Comment – So Trees Are Polluters? Huh?
Copyright © Tony Burfield 2002

It was widely reported in the UK National Press at the end of October 20021 that trees are adding to the pollution of the atmosphere – trees were even graded with respect to their allegedly sinful emissions, with Silver Birch trees coming off with a cleaner image that Oak trees apparently. The basis of these curious statement are worth examining – how can something which is deeply green by its very nature be causing these problems?

The source information for the articles, apparently, stems from a team from Lancaster University, lead by Professor Nick Hewitt, who are studying the effects and the interactions of trees with the local atmosphere. Instead or in addition to trees being “the lungs of the world”, the team found that trees produce volatile organic carbon compounds (VOC’s). This information is hardly new2, but it is the interaction of these VOC’s with oxides of nitrogen under the action of sunlight which goes on to produce a nasty cocktail of chemicals (including ozone) which produces photochemical smog which often hangs over our cities in summertime.

According to the press the team surveyed some 32,000 trees in the West Midlands recording species, age, condition, height, trunk diameter, leaf area etc. in order to estimate VOC emission rates. The data was fed into a chemical lower-atmosphere simulating computer-model, and results scrutinised, paying attention to what would happen by varying the species. It was found that more pollution would occur when oaks, poplars and willows were more evident. Finally the conclusion was that planting trees in urban areas does lower pollution, but only if certain species are planted. A policy of discrimination was therefore advised to local councils, planners etc. whereby ash and maple trees should be encouraged, at the expense of poplars, oaks etc.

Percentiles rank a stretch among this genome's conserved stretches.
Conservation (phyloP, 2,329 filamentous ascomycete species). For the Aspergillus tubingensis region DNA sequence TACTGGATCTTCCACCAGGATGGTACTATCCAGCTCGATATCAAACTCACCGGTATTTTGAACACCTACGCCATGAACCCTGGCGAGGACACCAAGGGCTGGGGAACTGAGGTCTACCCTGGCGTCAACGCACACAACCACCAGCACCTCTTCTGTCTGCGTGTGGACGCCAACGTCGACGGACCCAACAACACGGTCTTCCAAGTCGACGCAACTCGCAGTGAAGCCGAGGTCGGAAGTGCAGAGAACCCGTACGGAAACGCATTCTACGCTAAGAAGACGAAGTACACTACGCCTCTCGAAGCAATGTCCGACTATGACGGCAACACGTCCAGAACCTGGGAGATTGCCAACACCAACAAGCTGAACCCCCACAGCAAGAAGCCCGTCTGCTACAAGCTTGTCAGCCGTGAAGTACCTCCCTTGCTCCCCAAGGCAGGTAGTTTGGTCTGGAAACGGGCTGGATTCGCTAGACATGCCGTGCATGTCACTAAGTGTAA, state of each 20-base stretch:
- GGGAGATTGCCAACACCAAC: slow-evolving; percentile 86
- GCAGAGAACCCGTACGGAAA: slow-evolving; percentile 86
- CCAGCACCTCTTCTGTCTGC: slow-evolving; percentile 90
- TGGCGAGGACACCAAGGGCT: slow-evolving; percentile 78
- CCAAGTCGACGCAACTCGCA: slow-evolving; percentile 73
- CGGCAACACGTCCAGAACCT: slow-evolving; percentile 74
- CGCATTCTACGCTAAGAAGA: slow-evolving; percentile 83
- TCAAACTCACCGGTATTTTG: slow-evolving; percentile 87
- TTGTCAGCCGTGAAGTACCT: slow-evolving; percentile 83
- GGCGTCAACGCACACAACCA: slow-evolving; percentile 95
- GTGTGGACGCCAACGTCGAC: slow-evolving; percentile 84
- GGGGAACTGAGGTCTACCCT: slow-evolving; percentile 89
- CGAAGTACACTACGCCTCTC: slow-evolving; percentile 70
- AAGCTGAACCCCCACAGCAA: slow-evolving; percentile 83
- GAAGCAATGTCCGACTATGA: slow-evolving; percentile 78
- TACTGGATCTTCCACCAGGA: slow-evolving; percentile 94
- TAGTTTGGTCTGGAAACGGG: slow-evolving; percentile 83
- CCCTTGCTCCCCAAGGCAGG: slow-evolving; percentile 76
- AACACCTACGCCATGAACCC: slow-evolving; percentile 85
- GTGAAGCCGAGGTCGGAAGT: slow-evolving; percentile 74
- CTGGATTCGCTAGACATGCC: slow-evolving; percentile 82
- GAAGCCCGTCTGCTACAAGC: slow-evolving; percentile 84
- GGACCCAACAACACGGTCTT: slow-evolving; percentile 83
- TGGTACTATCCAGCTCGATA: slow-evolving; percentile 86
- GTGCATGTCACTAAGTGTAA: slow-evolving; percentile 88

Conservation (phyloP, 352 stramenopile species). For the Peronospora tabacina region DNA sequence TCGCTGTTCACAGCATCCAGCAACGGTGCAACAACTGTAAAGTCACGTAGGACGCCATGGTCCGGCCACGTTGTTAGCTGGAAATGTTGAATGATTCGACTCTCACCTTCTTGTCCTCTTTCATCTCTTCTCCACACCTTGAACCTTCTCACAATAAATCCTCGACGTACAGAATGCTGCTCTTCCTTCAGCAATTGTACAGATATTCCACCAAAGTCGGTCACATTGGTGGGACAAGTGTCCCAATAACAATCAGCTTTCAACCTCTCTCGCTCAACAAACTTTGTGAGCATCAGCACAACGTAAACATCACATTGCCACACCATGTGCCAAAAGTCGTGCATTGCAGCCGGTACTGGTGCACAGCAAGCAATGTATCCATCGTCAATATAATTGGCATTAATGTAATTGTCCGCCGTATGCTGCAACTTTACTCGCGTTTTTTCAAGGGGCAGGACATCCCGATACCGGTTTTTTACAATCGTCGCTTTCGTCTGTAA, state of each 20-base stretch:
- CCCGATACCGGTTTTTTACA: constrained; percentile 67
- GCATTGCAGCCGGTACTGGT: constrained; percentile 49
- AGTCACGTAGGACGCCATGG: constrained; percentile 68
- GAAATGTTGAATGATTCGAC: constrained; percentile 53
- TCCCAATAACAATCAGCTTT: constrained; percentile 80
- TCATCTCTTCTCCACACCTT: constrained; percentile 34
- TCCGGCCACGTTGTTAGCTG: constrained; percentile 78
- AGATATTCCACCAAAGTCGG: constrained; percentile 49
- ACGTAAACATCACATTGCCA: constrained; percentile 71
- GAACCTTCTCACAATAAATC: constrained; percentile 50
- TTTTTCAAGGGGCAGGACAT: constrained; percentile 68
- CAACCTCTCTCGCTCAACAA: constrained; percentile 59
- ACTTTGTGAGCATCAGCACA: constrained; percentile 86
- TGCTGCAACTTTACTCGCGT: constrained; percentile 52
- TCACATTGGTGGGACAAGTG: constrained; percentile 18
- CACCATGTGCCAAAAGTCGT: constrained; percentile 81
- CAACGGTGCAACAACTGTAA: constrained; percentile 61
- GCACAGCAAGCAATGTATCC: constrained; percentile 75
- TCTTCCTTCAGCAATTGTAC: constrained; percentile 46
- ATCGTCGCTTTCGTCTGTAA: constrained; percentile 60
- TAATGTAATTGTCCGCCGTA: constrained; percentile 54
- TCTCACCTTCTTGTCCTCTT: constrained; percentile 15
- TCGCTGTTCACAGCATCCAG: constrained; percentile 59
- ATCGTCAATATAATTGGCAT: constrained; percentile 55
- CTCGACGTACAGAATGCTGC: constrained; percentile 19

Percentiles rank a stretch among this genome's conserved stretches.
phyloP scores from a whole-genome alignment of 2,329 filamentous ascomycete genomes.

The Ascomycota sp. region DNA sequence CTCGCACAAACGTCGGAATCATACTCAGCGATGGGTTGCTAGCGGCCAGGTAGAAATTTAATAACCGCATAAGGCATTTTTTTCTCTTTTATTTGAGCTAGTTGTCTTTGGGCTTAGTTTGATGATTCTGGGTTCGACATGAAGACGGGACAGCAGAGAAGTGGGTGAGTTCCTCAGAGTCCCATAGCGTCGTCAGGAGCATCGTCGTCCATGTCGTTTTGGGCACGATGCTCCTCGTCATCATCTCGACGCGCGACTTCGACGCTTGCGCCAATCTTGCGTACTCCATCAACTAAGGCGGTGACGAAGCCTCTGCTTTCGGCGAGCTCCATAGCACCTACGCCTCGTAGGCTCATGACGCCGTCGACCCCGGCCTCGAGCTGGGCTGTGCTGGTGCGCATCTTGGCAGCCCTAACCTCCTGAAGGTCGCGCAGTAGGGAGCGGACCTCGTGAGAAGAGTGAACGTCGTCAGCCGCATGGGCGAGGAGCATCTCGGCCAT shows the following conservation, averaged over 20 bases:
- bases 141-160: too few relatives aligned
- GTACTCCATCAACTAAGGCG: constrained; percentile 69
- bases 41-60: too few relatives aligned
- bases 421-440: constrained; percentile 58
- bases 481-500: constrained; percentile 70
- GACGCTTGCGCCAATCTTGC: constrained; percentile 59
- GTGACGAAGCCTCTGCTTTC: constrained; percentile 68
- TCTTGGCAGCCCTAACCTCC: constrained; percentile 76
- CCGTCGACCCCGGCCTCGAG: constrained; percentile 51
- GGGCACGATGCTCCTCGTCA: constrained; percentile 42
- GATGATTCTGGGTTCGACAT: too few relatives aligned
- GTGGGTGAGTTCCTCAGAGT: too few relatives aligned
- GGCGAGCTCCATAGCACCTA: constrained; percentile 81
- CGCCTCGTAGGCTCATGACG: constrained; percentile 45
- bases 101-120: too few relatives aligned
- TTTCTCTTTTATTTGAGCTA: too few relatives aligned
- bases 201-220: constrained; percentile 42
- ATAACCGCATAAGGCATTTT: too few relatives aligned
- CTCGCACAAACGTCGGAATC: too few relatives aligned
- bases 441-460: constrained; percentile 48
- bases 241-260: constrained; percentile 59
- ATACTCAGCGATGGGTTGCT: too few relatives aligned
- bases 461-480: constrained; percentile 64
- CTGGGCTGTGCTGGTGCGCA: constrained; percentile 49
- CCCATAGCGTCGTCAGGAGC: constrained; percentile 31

It seems to me that trees are not the culprits here – they are doing what they have been doing for thousands of years – quietly growing, and adding beauty, shelter and a sense of permanence to the environment. To say therefore that trees are polluters in this situation is a nonsense – the true culprits are motor engines that pump out noxious gases which kill and disable and affect the health of so many of our citizens. Instead therefore of altering the ecology of our local environments to better accommodate the polluting nature of motorcars, wouldn’t the research money that sponsored this study have been better spent on designing or campaigning for a cleaner motor engine?

I happen to think that the oak tree is as much an abstract symbol of what England represents as the Houses of Parliament. Although Guy Fawkes failed in his mission, I would hate to think that the Lancaster University team will succeed in theirs – towns full of silver birch and maple are not so appealing as the present diversity of species which grace our drives, parks and gardens. 


  1. Kate Ravilious “Good copse, bad copse” The Guardian (suppl.) Thurs Oct 31 2002 p10.
  2. Our senses are continually exposed to natural materials - for example - the volatiles from flowers and from leaves etc. Shenck G.O. (1979) Perf Kosm 60, 397.estimated that 438 million tons of monoterpenes evaporate into the air continually from biological materials.